However, the notion of “special circumstances” still means there is judicial discretion involved, but perhaps not as much as before the legislation. The question is just how much judicial discretion is still retained? This question means that there is still uncertainty and nervousness on the part of community organisations and the like who wish to stop the now seemingly endless acts of environmental terrorism perpetrated by this government and their corporate cronies. On the positive side, this uncertainty has decreased, as evidenced by the number of applications for judicial review of some dodgy decisions by An Bord Pleanala.
Two recent judgments of the High Court might shed some light on the thought patterns behind the judicial discretion. The parties are the same in both judgments, with Baker J. presiding. The first judgment involves the application for the statutory costs order, and merits the closest consideration, whereas the second involves the form and content of that application in relation to the costs of the application itself.
The background to the case is relatively straightforward. The applicant brought an action in terms of Section 160 of the Planning and Development Act 2000, against the respondents who own / operate a quarry at Ballinascorney Upper, Brittas, Co. Dublin. The applicant is a resident of adjoining lands and is trying to stop the quarrying which he claimed was being done without the proper planning permission in an area of great natural beauty and ecological sensitivity.
In McCoy & anor -v- Sillelagh Quarries Limited & ors  IEHC 511 the Court considered whether the matter qualified for the statutory costs order (each side to pay their own).
The respondents’ first argument was that because they commenced the quarrying operations in 1963, and the first Planning Act only commenced in 1964, the quarry did not need planning permission and therefore there was nothing for the applicant to enforce. The Court rejected this argument and held that Section 3 of the 2011 Act was broad enough to cover instances where there was no planning permission at all. Baker J. agreed with a previous interpretation of Section 3 by Hedigan J. in his judgment of Holly Hunter v. Nurendale Limited t/a Panda Waste  IEHC 430 that
“as a matter of interpretation that a declaration may be made by a court in proceedings seeking the enforcement of a statutory requirement that planning permission be in existence for a particular use of land. The statement of Hedigan J. that an application under s. 3 may be made in cases where the applicant claims that no planning permission exists where one is mandated seems to me to be correct.”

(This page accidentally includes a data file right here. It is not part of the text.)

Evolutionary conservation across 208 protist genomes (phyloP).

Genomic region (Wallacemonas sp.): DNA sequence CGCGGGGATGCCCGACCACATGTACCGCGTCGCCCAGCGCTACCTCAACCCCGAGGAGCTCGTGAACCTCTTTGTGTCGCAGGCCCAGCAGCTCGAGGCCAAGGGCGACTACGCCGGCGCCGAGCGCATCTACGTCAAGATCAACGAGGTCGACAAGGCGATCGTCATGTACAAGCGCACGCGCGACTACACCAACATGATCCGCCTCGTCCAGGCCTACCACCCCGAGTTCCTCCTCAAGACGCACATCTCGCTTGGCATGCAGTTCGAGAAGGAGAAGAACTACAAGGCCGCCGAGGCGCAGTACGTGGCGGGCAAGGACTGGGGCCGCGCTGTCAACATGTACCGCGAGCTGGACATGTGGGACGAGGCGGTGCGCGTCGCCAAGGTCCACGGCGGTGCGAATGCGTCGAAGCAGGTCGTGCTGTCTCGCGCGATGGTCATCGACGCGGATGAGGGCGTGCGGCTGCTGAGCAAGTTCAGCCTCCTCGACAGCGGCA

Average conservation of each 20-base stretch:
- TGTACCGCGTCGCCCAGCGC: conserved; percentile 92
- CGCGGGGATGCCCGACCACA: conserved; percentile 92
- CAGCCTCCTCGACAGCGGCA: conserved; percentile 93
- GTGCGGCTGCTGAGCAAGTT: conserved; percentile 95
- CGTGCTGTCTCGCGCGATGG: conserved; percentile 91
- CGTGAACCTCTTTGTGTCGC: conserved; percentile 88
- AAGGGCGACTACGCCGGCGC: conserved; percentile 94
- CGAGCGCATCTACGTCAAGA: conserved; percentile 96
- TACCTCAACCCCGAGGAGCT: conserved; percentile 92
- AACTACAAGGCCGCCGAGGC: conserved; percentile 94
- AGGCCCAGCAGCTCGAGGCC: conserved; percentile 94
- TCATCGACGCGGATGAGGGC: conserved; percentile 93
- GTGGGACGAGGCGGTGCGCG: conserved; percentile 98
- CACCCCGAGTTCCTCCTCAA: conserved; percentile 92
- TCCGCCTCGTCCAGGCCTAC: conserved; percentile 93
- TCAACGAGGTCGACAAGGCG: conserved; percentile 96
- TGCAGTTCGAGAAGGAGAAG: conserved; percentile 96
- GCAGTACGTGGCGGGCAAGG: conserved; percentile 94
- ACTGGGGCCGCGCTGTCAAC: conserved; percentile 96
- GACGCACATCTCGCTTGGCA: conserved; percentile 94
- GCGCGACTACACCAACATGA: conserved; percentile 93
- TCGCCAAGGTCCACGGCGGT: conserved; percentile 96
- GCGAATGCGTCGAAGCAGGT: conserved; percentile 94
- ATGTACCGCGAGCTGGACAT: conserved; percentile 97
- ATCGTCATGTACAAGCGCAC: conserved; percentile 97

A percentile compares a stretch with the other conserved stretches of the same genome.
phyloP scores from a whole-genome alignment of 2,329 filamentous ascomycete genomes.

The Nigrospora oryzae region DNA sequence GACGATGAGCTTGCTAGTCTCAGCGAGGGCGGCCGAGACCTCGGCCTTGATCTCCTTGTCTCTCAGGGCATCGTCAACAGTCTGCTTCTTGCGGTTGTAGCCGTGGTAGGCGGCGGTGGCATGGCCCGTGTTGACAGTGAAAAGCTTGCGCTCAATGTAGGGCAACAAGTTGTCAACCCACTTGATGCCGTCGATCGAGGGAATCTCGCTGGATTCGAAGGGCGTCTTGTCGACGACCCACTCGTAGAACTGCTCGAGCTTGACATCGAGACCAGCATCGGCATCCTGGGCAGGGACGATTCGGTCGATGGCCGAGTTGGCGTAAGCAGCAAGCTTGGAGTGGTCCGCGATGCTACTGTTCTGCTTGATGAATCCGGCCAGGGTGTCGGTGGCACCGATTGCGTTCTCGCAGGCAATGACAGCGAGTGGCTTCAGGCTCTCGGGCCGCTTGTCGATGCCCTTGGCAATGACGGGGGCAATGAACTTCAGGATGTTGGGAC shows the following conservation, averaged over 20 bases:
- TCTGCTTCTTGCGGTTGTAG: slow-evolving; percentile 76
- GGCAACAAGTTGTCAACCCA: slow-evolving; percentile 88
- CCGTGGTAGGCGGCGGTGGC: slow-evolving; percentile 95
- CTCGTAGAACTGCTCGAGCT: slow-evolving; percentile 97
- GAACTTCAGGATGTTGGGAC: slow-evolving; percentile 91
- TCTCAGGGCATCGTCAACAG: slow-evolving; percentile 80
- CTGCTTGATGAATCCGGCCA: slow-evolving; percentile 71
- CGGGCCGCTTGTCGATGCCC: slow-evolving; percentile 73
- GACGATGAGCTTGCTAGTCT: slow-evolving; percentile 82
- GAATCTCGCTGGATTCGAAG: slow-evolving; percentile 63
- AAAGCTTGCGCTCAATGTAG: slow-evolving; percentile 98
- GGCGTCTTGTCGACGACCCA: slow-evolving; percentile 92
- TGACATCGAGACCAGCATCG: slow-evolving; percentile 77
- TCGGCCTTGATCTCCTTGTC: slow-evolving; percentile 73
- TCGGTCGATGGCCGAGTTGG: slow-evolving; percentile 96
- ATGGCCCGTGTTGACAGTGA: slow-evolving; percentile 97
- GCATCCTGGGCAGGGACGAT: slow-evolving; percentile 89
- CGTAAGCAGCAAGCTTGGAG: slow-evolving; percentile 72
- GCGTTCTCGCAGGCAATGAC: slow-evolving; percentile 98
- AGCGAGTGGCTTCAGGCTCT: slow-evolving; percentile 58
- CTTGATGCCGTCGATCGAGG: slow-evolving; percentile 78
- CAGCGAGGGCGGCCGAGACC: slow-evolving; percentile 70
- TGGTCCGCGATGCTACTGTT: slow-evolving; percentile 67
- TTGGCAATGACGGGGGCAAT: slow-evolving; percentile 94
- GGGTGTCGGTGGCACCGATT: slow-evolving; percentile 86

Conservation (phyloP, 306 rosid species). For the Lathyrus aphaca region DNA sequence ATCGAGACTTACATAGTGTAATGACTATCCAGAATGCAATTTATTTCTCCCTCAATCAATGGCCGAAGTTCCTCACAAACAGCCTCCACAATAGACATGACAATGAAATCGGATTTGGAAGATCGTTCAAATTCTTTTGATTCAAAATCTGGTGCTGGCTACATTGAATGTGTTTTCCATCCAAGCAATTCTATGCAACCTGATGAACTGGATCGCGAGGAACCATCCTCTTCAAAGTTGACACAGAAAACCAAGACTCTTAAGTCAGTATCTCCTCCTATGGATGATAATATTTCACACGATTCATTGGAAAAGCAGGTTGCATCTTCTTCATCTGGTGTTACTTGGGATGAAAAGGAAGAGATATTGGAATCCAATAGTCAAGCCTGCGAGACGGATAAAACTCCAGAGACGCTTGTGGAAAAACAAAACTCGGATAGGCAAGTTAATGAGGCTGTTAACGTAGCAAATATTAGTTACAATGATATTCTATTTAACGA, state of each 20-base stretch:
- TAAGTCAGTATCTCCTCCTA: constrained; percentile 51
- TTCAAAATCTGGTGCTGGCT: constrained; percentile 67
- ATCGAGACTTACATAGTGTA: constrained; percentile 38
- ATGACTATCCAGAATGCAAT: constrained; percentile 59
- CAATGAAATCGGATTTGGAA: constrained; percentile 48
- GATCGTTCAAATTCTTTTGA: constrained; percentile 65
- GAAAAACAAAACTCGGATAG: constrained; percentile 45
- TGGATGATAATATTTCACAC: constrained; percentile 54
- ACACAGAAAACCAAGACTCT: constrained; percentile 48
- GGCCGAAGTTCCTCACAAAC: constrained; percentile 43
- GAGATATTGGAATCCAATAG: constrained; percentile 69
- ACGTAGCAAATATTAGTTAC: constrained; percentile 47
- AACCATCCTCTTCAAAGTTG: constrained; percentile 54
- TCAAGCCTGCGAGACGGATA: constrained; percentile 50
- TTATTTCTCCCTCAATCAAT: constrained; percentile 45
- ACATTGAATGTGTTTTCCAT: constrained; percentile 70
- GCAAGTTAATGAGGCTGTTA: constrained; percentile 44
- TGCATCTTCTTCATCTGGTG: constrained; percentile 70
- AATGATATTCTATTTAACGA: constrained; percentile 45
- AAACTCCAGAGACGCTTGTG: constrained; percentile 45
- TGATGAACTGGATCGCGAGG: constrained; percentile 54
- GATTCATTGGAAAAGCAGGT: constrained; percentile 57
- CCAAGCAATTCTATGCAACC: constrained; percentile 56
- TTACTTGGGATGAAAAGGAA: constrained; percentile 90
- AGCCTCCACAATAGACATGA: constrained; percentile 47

Accordingly the applicant was entitled to make the application. This is of tremendous importance as there have always been concerns about whether the statutory costs order could apply to cases where no planning permission existed as opposed to the instance where planning permission was not being obeyed.
The respondents’ second argument was that the application was premature as the trial had not yet started and a statutory order of costs would restrict the discretion of the trial judge. Baker J. rejected this argument in its entirety as the section is clear that the application can be brought at any time before, during or after the trial, and despite the order being made, the trial judge retained his or her discretion to award the appropriate order of costs if the conduct of either of the parties, or the ensuing merits of the case, justified another order.
The next question was whether the applicant had a real or reasonable prospect of success? Baker J. approved of the following test set out by Hedigan J:.
“Hedigan J. made it clear that the bar was not as low as requiring that the application not be frivolous or vexatious, but not as high as the test set out in McNamara v. An Bord Pleanala (No. 1)>  2 ILRM 125, i.e. that the case be reasonable, arguable, weighty and not trivial or tenuous. The proceedings must be substantive, have a certain measure of substance and there must be a reasonable prospect of success. This approach accords with the general aim of the Aarhus Convention and the desirability that the State would provide access to justice for actions which reasonably may be said to protect the natural or built environment.” (my bold).
In essence the applicant would need to show that the level and nature or intensity of the quarrying had materially altered since it began in 1963 and that accordingly planning permission should have been subsequently obtained. The respondent argued that the activity in which it was engaged was not of any greater intensity having regard to population increases and that contemporary extraction methods differed from those in use before 1964.
Baker J. held that:
“How the evidence will evolve and how ultimately the substantive proceedings will be determined is a matter that does not concern me and I am satisfied that the evidence points to the applicant having more than a fair issue to be tried and that he has a reasonable prospect of success.”
Finally, the court had to be satisfied that the application was for the protection of the environment rather than the protection of some private interest – in other words, that it was a public interest case.
Baker J. held that: